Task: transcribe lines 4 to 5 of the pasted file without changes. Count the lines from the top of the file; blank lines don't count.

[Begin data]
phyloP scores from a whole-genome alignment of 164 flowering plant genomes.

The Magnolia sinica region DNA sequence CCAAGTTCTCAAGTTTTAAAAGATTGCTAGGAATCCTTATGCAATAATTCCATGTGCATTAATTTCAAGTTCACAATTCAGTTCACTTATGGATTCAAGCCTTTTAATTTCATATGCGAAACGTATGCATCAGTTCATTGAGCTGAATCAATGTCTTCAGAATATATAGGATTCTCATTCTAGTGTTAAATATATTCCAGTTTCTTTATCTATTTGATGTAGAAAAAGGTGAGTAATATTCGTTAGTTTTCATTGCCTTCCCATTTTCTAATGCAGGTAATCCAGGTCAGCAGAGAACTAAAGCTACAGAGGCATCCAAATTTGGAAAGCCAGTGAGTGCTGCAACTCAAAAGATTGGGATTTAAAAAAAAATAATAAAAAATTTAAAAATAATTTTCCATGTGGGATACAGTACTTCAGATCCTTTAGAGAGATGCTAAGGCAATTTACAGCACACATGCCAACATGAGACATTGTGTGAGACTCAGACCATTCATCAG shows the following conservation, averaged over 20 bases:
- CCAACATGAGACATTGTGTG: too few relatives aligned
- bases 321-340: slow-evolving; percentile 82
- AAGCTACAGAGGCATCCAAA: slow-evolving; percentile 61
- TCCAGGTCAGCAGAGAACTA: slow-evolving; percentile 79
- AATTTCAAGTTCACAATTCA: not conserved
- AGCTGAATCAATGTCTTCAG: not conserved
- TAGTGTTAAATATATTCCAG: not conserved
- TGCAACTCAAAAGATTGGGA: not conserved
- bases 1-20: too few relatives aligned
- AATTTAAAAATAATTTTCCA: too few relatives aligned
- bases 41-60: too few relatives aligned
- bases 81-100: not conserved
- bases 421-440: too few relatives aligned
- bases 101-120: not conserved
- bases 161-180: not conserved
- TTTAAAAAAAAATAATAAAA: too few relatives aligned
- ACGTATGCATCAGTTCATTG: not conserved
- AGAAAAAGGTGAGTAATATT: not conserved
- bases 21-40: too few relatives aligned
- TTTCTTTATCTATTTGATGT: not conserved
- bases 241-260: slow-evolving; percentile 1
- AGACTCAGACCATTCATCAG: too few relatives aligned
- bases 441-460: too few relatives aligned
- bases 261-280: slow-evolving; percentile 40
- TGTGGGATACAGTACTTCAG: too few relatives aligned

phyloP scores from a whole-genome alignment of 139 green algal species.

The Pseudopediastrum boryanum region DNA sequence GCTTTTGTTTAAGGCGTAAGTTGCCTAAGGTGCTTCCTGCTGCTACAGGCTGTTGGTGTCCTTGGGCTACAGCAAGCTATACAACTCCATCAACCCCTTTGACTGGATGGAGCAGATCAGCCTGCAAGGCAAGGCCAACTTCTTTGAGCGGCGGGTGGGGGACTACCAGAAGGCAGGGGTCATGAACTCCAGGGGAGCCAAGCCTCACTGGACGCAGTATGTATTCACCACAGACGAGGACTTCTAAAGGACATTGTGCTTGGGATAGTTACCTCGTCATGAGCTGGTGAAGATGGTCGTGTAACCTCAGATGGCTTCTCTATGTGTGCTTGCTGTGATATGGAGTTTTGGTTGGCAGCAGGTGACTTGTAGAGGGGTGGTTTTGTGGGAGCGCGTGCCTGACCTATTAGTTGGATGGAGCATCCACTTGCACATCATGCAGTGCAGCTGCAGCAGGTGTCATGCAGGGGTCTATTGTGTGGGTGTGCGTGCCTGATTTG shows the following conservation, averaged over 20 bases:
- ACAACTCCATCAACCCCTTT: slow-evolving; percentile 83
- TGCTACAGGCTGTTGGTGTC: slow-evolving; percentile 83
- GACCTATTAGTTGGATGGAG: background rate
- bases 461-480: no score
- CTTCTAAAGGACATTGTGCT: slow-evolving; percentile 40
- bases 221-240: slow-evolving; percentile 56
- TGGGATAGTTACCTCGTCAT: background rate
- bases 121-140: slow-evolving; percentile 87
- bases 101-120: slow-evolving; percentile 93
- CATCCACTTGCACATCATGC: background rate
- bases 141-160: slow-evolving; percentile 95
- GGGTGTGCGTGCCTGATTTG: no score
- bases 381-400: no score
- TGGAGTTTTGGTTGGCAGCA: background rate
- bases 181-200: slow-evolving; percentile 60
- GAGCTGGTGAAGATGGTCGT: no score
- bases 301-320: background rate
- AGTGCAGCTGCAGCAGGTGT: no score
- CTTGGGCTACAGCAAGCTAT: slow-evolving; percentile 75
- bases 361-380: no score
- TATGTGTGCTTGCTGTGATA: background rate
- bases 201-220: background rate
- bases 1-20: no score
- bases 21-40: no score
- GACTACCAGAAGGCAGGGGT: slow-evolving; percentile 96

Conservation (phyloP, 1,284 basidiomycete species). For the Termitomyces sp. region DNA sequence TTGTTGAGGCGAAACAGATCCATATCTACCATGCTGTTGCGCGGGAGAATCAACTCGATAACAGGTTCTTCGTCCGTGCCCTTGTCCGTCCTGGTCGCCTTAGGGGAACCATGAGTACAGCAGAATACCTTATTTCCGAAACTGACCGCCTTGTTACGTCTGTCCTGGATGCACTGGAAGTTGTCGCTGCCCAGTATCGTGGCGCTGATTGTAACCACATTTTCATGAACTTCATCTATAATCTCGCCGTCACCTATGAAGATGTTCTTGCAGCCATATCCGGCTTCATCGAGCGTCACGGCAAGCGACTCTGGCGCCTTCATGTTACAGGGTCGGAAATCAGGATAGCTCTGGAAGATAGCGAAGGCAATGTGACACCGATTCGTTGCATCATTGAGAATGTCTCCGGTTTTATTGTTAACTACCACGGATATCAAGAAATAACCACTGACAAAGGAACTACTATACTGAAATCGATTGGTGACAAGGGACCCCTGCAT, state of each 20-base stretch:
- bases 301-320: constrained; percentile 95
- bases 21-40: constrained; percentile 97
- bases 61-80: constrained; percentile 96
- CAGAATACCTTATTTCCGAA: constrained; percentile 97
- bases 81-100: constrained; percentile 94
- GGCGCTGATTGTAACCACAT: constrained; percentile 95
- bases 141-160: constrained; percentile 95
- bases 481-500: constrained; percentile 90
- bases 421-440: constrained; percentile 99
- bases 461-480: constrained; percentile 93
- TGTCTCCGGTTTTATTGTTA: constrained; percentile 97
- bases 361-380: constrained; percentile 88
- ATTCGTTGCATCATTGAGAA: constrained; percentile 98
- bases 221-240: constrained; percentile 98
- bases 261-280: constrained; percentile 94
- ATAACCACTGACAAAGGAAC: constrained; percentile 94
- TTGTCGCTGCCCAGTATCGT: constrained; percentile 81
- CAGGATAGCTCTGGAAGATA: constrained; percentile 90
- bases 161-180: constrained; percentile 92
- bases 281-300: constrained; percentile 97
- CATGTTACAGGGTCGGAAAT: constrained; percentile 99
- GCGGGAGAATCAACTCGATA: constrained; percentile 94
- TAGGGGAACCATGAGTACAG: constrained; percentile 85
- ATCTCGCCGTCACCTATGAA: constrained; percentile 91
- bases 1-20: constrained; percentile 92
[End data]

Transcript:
- bases 321-340: slow-evolving; percentile 82
- AAGCTACAGAGGCATCCAAA: slow-evolving; percentile 61